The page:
Caption: Chickens improve lives like Alvina’s

Armenia FHSLD Program
Led by United Methodist Committee on Relief and UMCOR Armenia Foundation
3 communities, 156 households, 352 individuals

 

04/06/2018 | Comments: 0 | Add Comment | Read More

"Pass on the Gift" Provide Families with Nutrition and Income


In remote Armenian mountain villages, employment opportunities are hard to come by and life is a challenge.  Gifts of chickens, lambs and beehives passed from one neighbor to the next mean nutrition and income for hungry and poor families.

Uncle Jahan, who cares for his disabled wife and carries out all house and garden chores, has worked hard all his life.  He saw low yields due to the harsh climate, depleted soil and lack of seeds. He was delighted to receive four beehives from a neighbor, and expects a good honey harvest this year. The lime blossom honey cheers and nourishes his wife, and the income from honey sales allows them to move beyond subsistence to hoping and dreaming again. Jahan also joined a training event on healthy meals intended for community women. “Why not?” he smiled. “I do all the cooking.”

A younger villager, Shoger, supports her family of three as well as her disabled brother and his three children. Thanks to the 15 chickens and a rooster she received, she now has 10-12 eggs a day.  Shoger says, “For a mother, the most desirable thing is to have healthy children and provide proper meals. These chickens are one of the best things that ever happened in my life. My thanks to all the wonderful and kind people living in the U.S. who have thought about us so far away.”

Photo caption: Children help deliver chicks

Armenia FHSLD Program
Led by United Methodist Committee on Relief
3 communities, 156, households, 352 individuals

12/11/2017 | Comments: 0 | Add Comment | Read More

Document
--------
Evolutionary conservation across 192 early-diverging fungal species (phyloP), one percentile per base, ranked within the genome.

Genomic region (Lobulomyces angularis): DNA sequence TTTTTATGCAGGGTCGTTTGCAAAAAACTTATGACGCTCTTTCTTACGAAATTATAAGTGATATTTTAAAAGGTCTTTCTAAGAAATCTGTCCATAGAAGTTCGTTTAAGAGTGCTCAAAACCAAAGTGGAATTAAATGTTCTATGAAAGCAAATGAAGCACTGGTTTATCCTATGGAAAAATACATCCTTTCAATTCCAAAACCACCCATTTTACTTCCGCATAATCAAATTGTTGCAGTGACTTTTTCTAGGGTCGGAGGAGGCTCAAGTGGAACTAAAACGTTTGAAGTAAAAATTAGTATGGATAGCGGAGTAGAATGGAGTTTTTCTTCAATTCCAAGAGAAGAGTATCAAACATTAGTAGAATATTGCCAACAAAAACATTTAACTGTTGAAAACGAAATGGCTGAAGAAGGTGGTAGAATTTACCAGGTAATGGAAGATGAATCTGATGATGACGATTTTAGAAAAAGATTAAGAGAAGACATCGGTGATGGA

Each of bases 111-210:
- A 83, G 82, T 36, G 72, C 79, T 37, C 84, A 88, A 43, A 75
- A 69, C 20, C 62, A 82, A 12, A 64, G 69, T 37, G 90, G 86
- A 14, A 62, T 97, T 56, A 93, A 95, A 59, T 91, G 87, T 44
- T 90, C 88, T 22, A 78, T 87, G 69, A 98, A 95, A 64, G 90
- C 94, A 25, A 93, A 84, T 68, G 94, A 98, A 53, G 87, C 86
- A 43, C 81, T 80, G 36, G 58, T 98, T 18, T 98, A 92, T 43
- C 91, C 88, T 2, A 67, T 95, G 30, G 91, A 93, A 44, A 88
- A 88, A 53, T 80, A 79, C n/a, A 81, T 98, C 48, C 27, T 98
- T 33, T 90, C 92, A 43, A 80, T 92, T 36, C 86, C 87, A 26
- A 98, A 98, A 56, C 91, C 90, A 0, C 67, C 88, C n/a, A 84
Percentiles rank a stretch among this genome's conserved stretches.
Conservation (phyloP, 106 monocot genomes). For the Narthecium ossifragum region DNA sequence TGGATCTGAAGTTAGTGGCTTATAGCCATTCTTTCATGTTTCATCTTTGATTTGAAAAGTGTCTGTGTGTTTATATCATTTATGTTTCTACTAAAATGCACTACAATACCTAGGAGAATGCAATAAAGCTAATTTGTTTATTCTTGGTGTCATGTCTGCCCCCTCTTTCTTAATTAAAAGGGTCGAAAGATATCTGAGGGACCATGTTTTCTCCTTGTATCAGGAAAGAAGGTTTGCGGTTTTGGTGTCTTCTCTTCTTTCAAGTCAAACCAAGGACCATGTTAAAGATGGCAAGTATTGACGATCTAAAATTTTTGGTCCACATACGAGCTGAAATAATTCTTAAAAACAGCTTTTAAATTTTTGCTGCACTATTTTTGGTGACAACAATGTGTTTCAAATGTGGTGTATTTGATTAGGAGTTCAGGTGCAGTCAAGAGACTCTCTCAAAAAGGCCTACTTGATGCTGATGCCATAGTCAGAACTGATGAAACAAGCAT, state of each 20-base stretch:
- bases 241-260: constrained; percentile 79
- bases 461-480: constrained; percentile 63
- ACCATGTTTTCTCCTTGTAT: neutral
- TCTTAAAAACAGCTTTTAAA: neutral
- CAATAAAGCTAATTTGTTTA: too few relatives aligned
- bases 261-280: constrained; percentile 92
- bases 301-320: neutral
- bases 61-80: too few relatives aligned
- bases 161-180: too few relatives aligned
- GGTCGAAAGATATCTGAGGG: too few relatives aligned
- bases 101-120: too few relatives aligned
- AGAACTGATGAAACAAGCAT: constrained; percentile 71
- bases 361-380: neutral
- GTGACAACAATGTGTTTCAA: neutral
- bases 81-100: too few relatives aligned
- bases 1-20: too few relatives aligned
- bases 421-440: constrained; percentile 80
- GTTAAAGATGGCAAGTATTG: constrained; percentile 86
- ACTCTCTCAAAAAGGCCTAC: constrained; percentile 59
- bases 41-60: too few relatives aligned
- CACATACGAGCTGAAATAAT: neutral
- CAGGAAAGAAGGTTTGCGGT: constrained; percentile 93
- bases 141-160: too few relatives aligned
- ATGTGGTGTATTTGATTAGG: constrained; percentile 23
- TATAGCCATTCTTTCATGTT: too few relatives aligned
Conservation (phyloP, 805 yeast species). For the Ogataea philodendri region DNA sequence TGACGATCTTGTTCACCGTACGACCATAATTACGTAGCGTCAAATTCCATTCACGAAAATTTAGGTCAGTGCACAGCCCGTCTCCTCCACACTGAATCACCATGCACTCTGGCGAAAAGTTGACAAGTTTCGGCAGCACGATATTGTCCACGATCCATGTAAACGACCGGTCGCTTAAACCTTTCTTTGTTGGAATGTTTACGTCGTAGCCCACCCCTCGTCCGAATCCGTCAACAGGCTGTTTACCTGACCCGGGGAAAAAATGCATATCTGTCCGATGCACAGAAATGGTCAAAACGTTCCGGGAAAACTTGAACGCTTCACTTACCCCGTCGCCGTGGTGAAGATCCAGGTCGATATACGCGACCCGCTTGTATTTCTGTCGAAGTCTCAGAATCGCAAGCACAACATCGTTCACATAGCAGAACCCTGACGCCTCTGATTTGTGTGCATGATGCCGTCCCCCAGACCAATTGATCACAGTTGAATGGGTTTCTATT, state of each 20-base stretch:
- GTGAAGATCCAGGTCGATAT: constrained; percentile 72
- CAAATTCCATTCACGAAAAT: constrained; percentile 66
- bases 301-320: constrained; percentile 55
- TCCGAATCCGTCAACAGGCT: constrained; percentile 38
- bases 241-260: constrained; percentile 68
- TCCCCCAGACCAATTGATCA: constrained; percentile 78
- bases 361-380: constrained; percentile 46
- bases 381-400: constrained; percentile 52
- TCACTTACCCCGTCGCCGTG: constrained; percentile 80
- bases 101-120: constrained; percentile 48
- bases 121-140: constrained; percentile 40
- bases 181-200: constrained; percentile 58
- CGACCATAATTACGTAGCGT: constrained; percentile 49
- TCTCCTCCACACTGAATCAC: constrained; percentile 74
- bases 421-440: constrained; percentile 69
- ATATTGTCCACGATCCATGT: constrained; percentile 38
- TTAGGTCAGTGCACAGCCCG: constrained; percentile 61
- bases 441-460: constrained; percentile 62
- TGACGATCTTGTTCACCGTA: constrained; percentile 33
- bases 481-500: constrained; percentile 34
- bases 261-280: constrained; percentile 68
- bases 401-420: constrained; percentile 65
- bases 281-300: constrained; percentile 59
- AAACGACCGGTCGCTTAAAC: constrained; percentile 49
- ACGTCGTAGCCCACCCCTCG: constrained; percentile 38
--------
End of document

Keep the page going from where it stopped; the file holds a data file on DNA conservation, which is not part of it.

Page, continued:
An FRB/4H partnership in Fremont, MI helps farmers overseas

The Fremont area Foods Resource Bank (FRB) Growing Project, in partnership with the John Deere Foundation (JDF) and local 4-H clubs, has been honored to have Lydia Breen (Ensley/Newaygo Co. 4-H) and Brendan Carroll (Grant Livestock 4-H) join them in “growing lasting solutions to world hunger.” 

The purpose of this collaboration, new in 2014,is to encourage agricultural learning among 4-H youth and to teach them about the development work FRB carries out overseas to help reduce world hunger.

10/18/2014 | Comments: 0 | Add Comment | Read More

Getting Ready for the Harsh Winter in Armenia

Newsletter: 

Participants in FRB’s Armenia-Shirak program are benefiting from their sheep in a way most Americans would not think of. Winter temperatures in Shirak Province – remote and mountainous and the coldest area in the country – can plummet to minus 30 degrees F. Families spend much of the year getting ready for this long and severe season. They preserve food by the gallon and keep it in storage for winter, and buy or collect wood in advance. If they have sheep, however, they can use the manure for heating their houses.

The two program communities have received aid and assistance from many sectors since the devastating 1988 earthquake but continue to experience poverty, food insecurity, and shrinking numbers as men and entire families emigrate for work. Armenia-Shirak’s developmental approach takes in the high level of social solidarity

11/22/2013 | Comments: 0 | Add Comment | Read More